Disney has announced that it’s increasing the price of Disney Plus to $10.99 / month, up from its current cost of $7.99 / month, starting December 8th in the US.
The activity comes as the company is looking to restructure its pricing alternatives, which will soon have a $7.99 / month ad-supported tier.
Disney’s also boosting the price of its Hulu subscription. The ad-free tier will hop from $12.99 / month to $14.99, while the ad-supported rendition will cost $7.99 / month, increased from $6.99. The new pricing moves into effect on October 10th. In addition, a price hike for unbundled ESPN Plus streaming was announced in July, bringing the monthly cost from $6.99 to $9.99 / month.
The price boosts affect bundled plans as well. For example, users with an ad-free Disney Plus subscription and an ad-supported Hulu and ESPN Plus program will increase from $13.99 to $14.99 / month. Disney’s also submitting a bundle containing Disney Plus and Hulu ads for $9.99 / month. Meanwhile, Hulu, Disney Plus, and ad-supported ESPN Plus will cost $19.99 / month.
Disney contains also adjusted its pricing for its Hulu live TV bundles. Hulu’s live TV loads with ad-supported Disney Plus, Hulu, and ESPN Plus plans will cost $69.99 / month. The live TV bundle with ad-free Disney Plus and ad-supported Hulu and ESPN Plus programs will cost $74.99. To get a live TV plan without ads on Disney Plus or Hulu and ad-supported ESPN Plus, you’ll have to spend $82.99 / month.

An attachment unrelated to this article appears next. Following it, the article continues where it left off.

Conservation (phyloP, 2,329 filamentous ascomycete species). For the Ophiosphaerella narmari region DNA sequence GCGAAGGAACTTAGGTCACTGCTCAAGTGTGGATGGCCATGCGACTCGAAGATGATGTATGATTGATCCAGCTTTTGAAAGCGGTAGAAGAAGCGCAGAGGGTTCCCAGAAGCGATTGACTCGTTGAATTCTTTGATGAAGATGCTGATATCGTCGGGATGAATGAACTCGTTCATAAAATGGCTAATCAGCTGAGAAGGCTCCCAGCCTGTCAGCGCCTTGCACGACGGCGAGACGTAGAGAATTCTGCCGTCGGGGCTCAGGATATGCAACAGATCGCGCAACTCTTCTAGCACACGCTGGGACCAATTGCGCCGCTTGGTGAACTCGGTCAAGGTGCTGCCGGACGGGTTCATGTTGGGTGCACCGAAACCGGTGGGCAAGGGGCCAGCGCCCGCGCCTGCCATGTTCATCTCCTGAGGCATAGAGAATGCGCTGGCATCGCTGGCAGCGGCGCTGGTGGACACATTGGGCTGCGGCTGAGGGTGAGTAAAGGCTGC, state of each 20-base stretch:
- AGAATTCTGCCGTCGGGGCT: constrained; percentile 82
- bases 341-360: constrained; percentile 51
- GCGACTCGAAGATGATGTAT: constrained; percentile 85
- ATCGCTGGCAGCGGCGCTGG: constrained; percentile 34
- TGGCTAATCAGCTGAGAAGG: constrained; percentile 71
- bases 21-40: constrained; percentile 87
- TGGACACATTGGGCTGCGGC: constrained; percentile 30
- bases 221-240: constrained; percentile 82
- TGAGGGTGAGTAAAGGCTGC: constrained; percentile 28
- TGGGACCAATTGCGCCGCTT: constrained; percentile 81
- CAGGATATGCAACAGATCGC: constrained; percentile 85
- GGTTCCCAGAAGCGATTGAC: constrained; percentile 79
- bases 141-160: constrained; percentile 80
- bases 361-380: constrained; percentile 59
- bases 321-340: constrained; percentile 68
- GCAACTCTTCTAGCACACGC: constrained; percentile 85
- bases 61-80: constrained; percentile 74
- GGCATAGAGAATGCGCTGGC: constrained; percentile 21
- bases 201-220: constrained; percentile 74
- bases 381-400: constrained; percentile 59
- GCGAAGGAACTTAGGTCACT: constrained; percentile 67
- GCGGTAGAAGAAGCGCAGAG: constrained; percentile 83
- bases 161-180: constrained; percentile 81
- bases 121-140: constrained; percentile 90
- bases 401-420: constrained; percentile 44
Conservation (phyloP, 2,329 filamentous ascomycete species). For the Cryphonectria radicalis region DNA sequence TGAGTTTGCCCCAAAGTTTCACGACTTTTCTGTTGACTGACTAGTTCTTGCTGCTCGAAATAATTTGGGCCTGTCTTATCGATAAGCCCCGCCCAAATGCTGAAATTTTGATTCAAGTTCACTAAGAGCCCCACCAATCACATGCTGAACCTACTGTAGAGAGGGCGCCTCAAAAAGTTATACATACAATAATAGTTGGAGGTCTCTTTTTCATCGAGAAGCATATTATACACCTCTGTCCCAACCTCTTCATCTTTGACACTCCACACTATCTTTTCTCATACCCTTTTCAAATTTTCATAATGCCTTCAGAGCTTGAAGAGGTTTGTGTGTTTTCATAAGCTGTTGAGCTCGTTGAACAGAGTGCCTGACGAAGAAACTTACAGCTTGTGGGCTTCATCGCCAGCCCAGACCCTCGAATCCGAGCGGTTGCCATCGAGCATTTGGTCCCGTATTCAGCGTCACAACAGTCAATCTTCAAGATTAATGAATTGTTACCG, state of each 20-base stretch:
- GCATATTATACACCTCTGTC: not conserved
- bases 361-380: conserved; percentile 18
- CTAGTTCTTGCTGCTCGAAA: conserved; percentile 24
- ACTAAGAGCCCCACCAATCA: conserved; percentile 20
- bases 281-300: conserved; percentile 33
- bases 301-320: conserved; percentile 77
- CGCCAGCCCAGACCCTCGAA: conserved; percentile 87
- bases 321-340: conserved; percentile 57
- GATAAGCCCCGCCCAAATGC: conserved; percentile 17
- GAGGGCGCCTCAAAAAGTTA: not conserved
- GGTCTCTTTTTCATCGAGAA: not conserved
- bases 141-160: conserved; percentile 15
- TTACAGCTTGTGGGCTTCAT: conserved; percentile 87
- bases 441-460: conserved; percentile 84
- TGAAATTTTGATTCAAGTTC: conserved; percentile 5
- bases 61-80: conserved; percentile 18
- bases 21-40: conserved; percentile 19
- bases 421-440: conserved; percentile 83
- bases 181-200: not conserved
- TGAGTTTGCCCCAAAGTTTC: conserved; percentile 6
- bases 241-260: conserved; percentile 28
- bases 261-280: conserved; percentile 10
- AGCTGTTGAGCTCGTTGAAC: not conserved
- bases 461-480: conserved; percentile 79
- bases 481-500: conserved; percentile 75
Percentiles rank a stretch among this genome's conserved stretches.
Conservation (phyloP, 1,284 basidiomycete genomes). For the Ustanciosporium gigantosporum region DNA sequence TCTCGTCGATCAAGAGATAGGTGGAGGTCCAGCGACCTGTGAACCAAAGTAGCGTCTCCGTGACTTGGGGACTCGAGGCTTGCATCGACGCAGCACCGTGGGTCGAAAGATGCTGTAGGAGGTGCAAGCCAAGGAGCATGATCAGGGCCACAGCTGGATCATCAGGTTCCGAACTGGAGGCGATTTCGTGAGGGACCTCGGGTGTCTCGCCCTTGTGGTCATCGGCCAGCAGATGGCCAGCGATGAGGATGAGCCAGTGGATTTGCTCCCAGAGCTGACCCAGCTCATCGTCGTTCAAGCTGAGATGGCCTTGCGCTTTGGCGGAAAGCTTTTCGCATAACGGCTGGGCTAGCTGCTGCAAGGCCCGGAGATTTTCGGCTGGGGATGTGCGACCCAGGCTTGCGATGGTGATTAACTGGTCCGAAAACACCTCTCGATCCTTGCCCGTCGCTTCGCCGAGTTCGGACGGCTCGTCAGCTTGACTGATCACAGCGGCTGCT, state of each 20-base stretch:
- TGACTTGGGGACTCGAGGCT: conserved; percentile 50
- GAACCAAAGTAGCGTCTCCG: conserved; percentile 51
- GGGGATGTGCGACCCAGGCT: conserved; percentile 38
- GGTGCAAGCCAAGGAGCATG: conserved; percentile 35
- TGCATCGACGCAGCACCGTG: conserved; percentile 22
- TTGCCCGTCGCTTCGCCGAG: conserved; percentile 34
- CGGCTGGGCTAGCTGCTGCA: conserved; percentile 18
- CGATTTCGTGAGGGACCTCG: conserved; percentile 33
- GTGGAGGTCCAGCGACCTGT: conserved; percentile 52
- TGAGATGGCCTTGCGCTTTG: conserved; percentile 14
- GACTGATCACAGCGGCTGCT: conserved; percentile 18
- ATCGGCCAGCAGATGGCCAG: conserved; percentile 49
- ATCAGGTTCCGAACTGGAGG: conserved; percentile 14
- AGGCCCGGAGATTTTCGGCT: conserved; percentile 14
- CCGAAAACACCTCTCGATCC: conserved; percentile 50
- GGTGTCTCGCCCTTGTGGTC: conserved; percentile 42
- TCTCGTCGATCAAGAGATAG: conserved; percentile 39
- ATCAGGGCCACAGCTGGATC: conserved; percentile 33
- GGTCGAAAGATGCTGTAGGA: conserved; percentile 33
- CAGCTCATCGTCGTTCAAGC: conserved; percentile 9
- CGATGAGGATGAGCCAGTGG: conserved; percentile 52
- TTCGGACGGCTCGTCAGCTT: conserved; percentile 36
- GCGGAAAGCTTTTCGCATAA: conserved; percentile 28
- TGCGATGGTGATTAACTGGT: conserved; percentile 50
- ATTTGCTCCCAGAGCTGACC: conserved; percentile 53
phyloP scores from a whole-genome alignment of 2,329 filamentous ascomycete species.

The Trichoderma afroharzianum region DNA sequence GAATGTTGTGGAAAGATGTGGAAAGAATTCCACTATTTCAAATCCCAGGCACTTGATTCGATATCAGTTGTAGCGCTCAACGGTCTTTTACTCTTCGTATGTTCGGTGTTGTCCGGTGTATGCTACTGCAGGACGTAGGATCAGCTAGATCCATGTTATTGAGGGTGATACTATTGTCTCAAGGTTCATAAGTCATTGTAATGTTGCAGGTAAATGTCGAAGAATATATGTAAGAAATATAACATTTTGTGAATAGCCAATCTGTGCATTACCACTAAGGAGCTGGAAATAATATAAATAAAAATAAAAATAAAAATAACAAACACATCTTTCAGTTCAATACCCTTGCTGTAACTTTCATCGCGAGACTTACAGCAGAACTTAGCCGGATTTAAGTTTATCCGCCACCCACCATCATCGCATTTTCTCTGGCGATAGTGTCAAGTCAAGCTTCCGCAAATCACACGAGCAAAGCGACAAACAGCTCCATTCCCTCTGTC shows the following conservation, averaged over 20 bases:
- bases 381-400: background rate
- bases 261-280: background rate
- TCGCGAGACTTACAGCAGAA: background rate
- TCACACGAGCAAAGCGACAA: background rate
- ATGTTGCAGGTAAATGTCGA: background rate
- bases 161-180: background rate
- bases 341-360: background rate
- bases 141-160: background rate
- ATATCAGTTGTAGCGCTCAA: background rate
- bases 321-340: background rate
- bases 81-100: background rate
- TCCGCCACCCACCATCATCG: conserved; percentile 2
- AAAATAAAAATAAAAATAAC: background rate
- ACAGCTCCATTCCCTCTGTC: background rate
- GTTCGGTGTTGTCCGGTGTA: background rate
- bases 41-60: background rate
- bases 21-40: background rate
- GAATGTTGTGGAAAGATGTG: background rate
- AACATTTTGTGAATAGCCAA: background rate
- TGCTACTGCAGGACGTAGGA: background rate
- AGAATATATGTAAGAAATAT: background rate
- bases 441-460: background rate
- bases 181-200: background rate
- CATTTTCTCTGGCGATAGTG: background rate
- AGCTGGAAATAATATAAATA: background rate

Last quarter, Disney reported adding 8 million new subscribers to Disney Plus around the same time Netflix announced a decrease in subscribers for the first time in a decade. Disney CEO Bob Chapek now says it has added 14.4 million customers to Disney Plus in the third quarter to reach 152 million and 221 million across all its services.
Its direct-to-consumer division, which contains the streaming units, lost more money than in previous years. According to Disney, rising production and programming costs for Disney Plus and more elevated sports programming costs at ESPN Plus contributed to the losses.
Direct-to-Consumer revenues for the quarter increased 19% to $5.1 billion, and operating loss raised $0.8 billion to $1.1 billion. The boost in operating loss was due to a higher loss at Disney+, descending operating income at Hulu, and, to a lesser extent, a higher loss at ESPN+.
During an earnings call, the company declined its subscriber forecast for 2024. It now expects Disney Plus to have anywhere from 215 million to 245 million subscribers, instead of its earlier prediction of 230 million to 260 million.
“We remain confident that Disney Plus will achieve profitability in fiscal 2024,” Disney CFO Christine McCarthy said during the call.
When asked about sports betting — something Chapek has hinted at in the past — Chapek said the company’s “been in conversations with several different platforms” to add the functionality and that it hopes “to have something to announce in the future in terms of a partnership.”